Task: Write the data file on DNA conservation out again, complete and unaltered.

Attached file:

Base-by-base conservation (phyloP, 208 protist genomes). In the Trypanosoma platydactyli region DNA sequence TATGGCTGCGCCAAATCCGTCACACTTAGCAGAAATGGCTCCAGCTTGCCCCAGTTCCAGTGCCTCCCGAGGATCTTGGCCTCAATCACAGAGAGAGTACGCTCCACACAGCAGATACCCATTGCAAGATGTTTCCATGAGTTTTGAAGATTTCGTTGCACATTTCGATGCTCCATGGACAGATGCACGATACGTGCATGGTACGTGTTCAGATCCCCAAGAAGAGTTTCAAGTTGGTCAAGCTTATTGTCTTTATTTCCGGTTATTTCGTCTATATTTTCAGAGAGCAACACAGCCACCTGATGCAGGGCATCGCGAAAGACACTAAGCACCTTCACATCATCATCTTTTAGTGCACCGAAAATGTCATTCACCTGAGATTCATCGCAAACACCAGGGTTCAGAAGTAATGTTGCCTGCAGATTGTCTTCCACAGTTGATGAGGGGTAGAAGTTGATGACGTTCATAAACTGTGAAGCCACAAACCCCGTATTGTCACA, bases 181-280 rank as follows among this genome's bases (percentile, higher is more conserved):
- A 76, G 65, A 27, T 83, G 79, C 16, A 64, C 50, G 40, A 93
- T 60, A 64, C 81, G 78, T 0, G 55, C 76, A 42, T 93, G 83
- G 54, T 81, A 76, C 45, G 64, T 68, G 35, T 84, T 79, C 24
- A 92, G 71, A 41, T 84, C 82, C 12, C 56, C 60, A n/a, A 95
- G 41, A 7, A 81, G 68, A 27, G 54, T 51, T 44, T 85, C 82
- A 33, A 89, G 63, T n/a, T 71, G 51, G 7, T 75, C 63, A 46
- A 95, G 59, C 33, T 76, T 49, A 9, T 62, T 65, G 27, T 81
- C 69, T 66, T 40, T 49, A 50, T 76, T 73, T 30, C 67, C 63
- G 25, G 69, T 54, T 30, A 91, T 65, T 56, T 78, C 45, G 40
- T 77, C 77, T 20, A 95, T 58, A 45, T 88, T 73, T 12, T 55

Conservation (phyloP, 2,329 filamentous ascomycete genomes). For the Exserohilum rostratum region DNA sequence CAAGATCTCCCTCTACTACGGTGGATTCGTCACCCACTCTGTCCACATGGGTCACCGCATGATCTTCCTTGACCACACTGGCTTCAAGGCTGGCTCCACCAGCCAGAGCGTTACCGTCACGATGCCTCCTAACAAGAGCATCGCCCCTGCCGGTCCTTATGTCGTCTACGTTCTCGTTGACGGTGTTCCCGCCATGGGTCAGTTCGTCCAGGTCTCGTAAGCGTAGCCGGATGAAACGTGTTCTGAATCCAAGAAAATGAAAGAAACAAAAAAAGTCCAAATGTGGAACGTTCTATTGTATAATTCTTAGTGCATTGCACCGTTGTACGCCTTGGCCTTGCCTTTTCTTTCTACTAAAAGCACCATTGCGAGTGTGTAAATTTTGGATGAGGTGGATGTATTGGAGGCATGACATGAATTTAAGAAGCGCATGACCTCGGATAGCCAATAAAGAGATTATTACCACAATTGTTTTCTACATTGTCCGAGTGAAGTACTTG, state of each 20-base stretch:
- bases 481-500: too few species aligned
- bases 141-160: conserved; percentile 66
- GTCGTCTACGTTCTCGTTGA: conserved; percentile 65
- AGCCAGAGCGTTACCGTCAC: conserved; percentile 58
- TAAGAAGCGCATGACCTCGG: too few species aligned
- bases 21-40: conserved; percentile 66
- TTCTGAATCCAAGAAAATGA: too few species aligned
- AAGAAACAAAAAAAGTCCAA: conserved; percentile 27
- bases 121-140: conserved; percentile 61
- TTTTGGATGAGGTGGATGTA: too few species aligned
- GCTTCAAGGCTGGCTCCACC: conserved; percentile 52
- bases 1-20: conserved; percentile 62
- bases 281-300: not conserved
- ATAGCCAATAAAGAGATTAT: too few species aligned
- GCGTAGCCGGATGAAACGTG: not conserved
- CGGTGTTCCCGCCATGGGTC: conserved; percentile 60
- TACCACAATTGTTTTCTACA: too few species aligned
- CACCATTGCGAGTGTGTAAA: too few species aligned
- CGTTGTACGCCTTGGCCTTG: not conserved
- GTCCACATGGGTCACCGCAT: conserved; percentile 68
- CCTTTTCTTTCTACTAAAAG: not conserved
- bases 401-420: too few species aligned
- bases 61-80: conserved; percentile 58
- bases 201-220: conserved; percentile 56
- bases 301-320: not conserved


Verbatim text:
Base-by-base conservation (phyloP, 208 protist genomes). In the Trypanosoma platydactyli region DNA sequence TATGGCTGCGCCAAATCCGTCACACTTAGCAGAAATGGCTCCAGCTTGCCCCAGTTCCAGTGCCTCCCGAGGATCTTGGCCTCAATCACAGAGAGAGTACGCTCCACACAGCAGATACCCATTGCAAGATGTTTCCATGAGTTTTGAAGATTTCGTTGCACATTTCGATGCTCCATGGACAGATGCACGATACGTGCATGGTACGTGTTCAGATCCCCAAGAAGAGTTTCAAGTTGGTCAAGCTTATTGTCTTTATTTCCGGTTATTTCGTCTATATTTTCAGAGAGCAACACAGCCACCTGATGCAGGGCATCGCGAAAGACACTAAGCACCTTCACATCATCATCTTTTAGTGCACCGAAAATGTCATTCACCTGAGATTCATCGCAAACACCAGGGTTCAGAAGTAATGTTGCCTGCAGATTGTCTTCCACAGTTGATGAGGGGTAGAAGTTGATGACGTTCATAAACTGTGAAGCCACAAACCCCGTATTGTCACA, bases 181-280 rank as follows among this genome's bases (percentile, higher is more conserved):
- A 76, G 65, A 27, T 83, G 79, C 16, A 64, C 50, G 40, A 93
- T 60, A 64, C 81, G 78, T 0, G 55, C 76, A 42, T 93, G 83
- G 54, T 81, A 76, C 45, G 64, T 68, G 35, T 84, T 79, C 24
- A 92, G 71, A 41, T 84, C 82, C 12, C 56, C 60, A n/a, A 95
- G 41, A 7, A 81, G 68, A 27, G 54, T 51, T 44, T 85, C 82
- A 33, A 89, G 63, T n/a, T 71, G 51, G 7, T 75, C 63, A 46
- A 95, G 59, C 33, T 76, T 49, A 9, T 62, T 65, G 27, T 81
- C 69, T 66, T 40, T 49, A 50, T 76, T 73, T 30, C 67, C 63
- G 25, G 69, T 54, T 30, A 91, T 65, T 56, T 78, C 45, G 40
- T 77, C 77, T 20, A 95, T 58, A 45, T 88, T 73, T 12, T 55

Conservation (phyloP, 2,329 filamentous ascomycete genomes). For the Exserohilum rostratum region DNA sequence CAAGATCTCCCTCTACTACGGTGGATTCGTCACCCACTCTGTCCACATGGGTCACCGCATGATCTTCCTTGACCACACTGGCTTCAAGGCTGGCTCCACCAGCCAGAGCGTTACCGTCACGATGCCTCCTAACAAGAGCATCGCCCCTGCCGGTCCTTATGTCGTCTACGTTCTCGTTGACGGTGTTCCCGCCATGGGTCAGTTCGTCCAGGTCTCGTAAGCGTAGCCGGATGAAACGTGTTCTGAATCCAAGAAAATGAAAGAAACAAAAAAAGTCCAAATGTGGAACGTTCTATTGTATAATTCTTAGTGCATTGCACCGTTGTACGCCTTGGCCTTGCCTTTTCTTTCTACTAAAAGCACCATTGCGAGTGTGTAAATTTTGGATGAGGTGGATGTATTGGAGGCATGACATGAATTTAAGAAGCGCATGACCTCGGATAGCCAATAAAGAGATTATTACCACAATTGTTTTCTACATTGTCCGAGTGAAGTACTTG, state of each 20-base stretch:
- bases 481-500: too few species aligned
- bases 141-160: conserved; percentile 66
- GTCGTCTACGTTCTCGTTGA: conserved; percentile 65
- AGCCAGAGCGTTACCGTCAC: conserved; percentile 58
- TAAGAAGCGCATGACCTCGG: too few species aligned
- bases 21-40: conserved; percentile 66
- TTCTGAATCCAAGAAAATGA: too few species aligned
- AAGAAACAAAAAAAGTCCAA: conserved; percentile 27
- bases 121-140: conserved; percentile 61
- TTTTGGATGAGGTGGATGTA: too few species aligned
- GCTTCAAGGCTGGCTCCACC: conserved; percentile 52
- bases 1-20: conserved; percentile 62
- bases 281-300: not conserved
- ATAGCCAATAAAGAGATTAT: too few species aligned
- GCGTAGCCGGATGAAACGTG: not conserved
- CGGTGTTCCCGCCATGGGTC: conserved; percentile 60
- TACCACAATTGTTTTCTACA: too few species aligned
- CACCATTGCGAGTGTGTAAA: too few species aligned
- CGTTGTACGCCTTGGCCTTG: not conserved
- GTCCACATGGGTCACCGCAT: conserved; percentile 68
- CCTTTTCTTTCTACTAAAAG: not conserved
- bases 401-420: too few species aligned
- bases 61-80: conserved; percentile 58
- bases 201-220: conserved; percentile 56
- bases 301-320: not conserved